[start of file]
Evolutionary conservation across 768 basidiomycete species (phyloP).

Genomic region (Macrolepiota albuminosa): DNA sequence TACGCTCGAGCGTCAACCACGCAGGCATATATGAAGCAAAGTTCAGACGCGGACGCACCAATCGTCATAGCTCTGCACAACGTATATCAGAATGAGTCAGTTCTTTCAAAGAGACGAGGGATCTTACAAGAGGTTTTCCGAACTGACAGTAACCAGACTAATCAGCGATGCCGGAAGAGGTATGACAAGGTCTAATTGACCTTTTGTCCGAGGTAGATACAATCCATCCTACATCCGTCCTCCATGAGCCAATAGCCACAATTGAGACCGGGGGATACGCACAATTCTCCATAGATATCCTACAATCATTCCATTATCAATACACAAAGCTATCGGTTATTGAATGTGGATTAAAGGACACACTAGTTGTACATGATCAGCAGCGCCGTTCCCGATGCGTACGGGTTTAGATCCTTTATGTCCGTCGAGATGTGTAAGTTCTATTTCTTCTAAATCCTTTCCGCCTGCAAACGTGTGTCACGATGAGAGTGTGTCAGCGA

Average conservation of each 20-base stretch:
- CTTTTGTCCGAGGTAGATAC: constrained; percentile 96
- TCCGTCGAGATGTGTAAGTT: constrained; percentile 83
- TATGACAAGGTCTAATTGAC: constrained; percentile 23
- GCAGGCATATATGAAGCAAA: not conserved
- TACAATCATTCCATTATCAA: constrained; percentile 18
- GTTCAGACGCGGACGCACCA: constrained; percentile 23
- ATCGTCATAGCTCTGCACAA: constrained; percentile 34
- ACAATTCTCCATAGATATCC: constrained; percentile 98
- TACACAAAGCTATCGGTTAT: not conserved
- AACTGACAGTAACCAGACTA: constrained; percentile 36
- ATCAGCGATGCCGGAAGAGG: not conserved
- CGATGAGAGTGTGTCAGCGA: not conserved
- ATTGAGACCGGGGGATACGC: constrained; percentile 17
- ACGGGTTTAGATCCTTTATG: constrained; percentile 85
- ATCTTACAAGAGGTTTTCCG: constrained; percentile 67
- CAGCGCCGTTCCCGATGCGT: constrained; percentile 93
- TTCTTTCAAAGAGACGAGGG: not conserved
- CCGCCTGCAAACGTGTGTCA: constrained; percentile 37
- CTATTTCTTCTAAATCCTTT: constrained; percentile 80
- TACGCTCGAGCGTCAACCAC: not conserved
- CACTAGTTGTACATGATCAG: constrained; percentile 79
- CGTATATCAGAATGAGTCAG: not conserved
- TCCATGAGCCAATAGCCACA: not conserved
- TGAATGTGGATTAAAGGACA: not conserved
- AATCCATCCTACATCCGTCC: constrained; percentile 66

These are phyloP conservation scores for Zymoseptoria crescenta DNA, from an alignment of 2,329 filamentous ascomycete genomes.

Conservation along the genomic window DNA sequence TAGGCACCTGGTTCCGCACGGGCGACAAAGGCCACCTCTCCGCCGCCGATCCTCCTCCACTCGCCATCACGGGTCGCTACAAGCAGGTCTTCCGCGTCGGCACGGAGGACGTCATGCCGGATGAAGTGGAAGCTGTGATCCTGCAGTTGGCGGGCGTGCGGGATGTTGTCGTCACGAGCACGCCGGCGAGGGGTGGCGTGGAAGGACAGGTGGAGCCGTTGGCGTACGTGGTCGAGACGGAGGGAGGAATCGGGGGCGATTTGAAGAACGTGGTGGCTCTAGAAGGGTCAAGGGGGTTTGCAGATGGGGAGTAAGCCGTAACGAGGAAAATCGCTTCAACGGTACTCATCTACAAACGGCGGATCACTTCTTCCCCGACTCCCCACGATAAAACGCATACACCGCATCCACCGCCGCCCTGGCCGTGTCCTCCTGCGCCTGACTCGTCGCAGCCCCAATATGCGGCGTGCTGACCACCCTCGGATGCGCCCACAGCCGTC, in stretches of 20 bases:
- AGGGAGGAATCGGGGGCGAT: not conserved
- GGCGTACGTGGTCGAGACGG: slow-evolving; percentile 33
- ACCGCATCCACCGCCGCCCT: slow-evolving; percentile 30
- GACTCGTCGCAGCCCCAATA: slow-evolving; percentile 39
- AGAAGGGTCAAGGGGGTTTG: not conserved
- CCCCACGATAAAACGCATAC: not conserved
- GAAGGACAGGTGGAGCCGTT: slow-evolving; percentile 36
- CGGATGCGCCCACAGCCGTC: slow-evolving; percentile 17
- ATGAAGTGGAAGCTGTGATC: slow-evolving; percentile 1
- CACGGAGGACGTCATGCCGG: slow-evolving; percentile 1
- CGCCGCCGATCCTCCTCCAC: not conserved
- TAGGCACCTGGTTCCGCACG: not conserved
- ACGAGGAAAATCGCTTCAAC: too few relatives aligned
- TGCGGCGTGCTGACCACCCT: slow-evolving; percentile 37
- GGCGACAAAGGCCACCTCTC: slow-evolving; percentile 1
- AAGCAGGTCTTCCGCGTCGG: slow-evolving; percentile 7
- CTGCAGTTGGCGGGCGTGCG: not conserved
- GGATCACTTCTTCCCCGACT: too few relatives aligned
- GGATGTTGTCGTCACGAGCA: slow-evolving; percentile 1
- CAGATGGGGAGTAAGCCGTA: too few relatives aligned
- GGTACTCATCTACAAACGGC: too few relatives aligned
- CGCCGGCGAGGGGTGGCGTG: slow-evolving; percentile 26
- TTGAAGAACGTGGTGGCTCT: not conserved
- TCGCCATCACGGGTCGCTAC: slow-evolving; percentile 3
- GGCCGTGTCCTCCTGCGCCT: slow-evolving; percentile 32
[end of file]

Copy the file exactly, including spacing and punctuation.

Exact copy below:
Evolutionary conservation across 768 basidiomycete species (phyloP).

Genomic region (Macrolepiota albuminosa): DNA sequence TACGCTCGAGCGTCAACCACGCAGGCATATATGAAGCAAAGTTCAGACGCGGACGCACCAATCGTCATAGCTCTGCACAACGTATATCAGAATGAGTCAGTTCTTTCAAAGAGACGAGGGATCTTACAAGAGGTTTTCCGAACTGACAGTAACCAGACTAATCAGCGATGCCGGAAGAGGTATGACAAGGTCTAATTGACCTTTTGTCCGAGGTAGATACAATCCATCCTACATCCGTCCTCCATGAGCCAATAGCCACAATTGAGACCGGGGGATACGCACAATTCTCCATAGATATCCTACAATCATTCCATTATCAATACACAAAGCTATCGGTTATTGAATGTGGATTAAAGGACACACTAGTTGTACATGATCAGCAGCGCCGTTCCCGATGCGTACGGGTTTAGATCCTTTATGTCCGTCGAGATGTGTAAGTTCTATTTCTTCTAAATCCTTTCCGCCTGCAAACGTGTGTCACGATGAGAGTGTGTCAGCGA

Average conservation of each 20-base stretch:
- CTTTTGTCCGAGGTAGATAC: constrained; percentile 96
- TCCGTCGAGATGTGTAAGTT: constrained; percentile 83
- TATGACAAGGTCTAATTGAC: constrained; percentile 23
- GCAGGCATATATGAAGCAAA: not conserved
- TACAATCATTCCATTATCAA: constrained; percentile 18
- GTTCAGACGCGGACGCACCA: constrained; percentile 23
- ATCGTCATAGCTCTGCACAA: constrained; percentile 34
- ACAATTCTCCATAGATATCC: constrained; percentile 98
- TACACAAAGCTATCGGTTAT: not conserved
- AACTGACAGTAACCAGACTA: constrained; percentile 36
- ATCAGCGATGCCGGAAGAGG: not conserved
- CGATGAGAGTGTGTCAGCGA: not conserved
- ATTGAGACCGGGGGATACGC: constrained; percentile 17
- ACGGGTTTAGATCCTTTATG: constrained; percentile 85
- ATCTTACAAGAGGTTTTCCG: constrained; percentile 67
- CAGCGCCGTTCCCGATGCGT: constrained; percentile 93
- TTCTTTCAAAGAGACGAGGG: not conserved
- CCGCCTGCAAACGTGTGTCA: constrained; percentile 37
- CTATTTCTTCTAAATCCTTT: constrained; percentile 80
- TACGCTCGAGCGTCAACCAC: not conserved
- CACTAGTTGTACATGATCAG: constrained; percentile 79
- CGTATATCAGAATGAGTCAG: not conserved
- TCCATGAGCCAATAGCCACA: not conserved
- TGAATGTGGATTAAAGGACA: not conserved
- AATCCATCCTACATCCGTCC: constrained; percentile 66

These are phyloP conservation scores for Zymoseptoria crescenta DNA, from an alignment of 2,329 filamentous ascomycete genomes.

Conservation along the genomic window DNA sequence TAGGCACCTGGTTCCGCACGGGCGACAAAGGCCACCTCTCCGCCGCCGATCCTCCTCCACTCGCCATCACGGGTCGCTACAAGCAGGTCTTCCGCGTCGGCACGGAGGACGTCATGCCGGATGAAGTGGAAGCTGTGATCCTGCAGTTGGCGGGCGTGCGGGATGTTGTCGTCACGAGCACGCCGGCGAGGGGTGGCGTGGAAGGACAGGTGGAGCCGTTGGCGTACGTGGTCGAGACGGAGGGAGGAATCGGGGGCGATTTGAAGAACGTGGTGGCTCTAGAAGGGTCAAGGGGGTTTGCAGATGGGGAGTAAGCCGTAACGAGGAAAATCGCTTCAACGGTACTCATCTACAAACGGCGGATCACTTCTTCCCCGACTCCCCACGATAAAACGCATACACCGCATCCACCGCCGCCCTGGCCGTGTCCTCCTGCGCCTGACTCGTCGCAGCCCCAATATGCGGCGTGCTGACCACCCTCGGATGCGCCCACAGCCGTC, in stretches of 20 bases:
- AGGGAGGAATCGGGGGCGAT: not conserved
- GGCGTACGTGGTCGAGACGG: slow-evolving; percentile 33
- ACCGCATCCACCGCCGCCCT: slow-evolving; percentile 30
- GACTCGTCGCAGCCCCAATA: slow-evolving; percentile 39
- AGAAGGGTCAAGGGGGTTTG: not conserved
- CCCCACGATAAAACGCATAC: not conserved
- GAAGGACAGGTGGAGCCGTT: slow-evolving; percentile 36
- CGGATGCGCCCACAGCCGTC: slow-evolving; percentile 17
- ATGAAGTGGAAGCTGTGATC: slow-evolving; percentile 1
- CACGGAGGACGTCATGCCGG: slow-evolving; percentile 1
- CGCCGCCGATCCTCCTCCAC: not conserved
- TAGGCACCTGGTTCCGCACG: not conserved
- ACGAGGAAAATCGCTTCAAC: too few relatives aligned
- TGCGGCGTGCTGACCACCCT: slow-evolving; percentile 37
- GGCGACAAAGGCCACCTCTC: slow-evolving; percentile 1
- AAGCAGGTCTTCCGCGTCGG: slow-evolving; percentile 7
- CTGCAGTTGGCGGGCGTGCG: not conserved
- GGATCACTTCTTCCCCGACT: too few relatives aligned
- GGATGTTGTCGTCACGAGCA: slow-evolving; percentile 1
- CAGATGGGGAGTAAGCCGTA: too few relatives aligned
- GGTACTCATCTACAAACGGC: too few relatives aligned
- CGCCGGCGAGGGGTGGCGTG: slow-evolving; percentile 26
- TTGAAGAACGTGGTGGCTCT: not conserved
- TCGCCATCACGGGTCGCTAC: slow-evolving; percentile 3
- GGCCGTGTCCTCCTGCGCCT: slow-evolving; percentile 32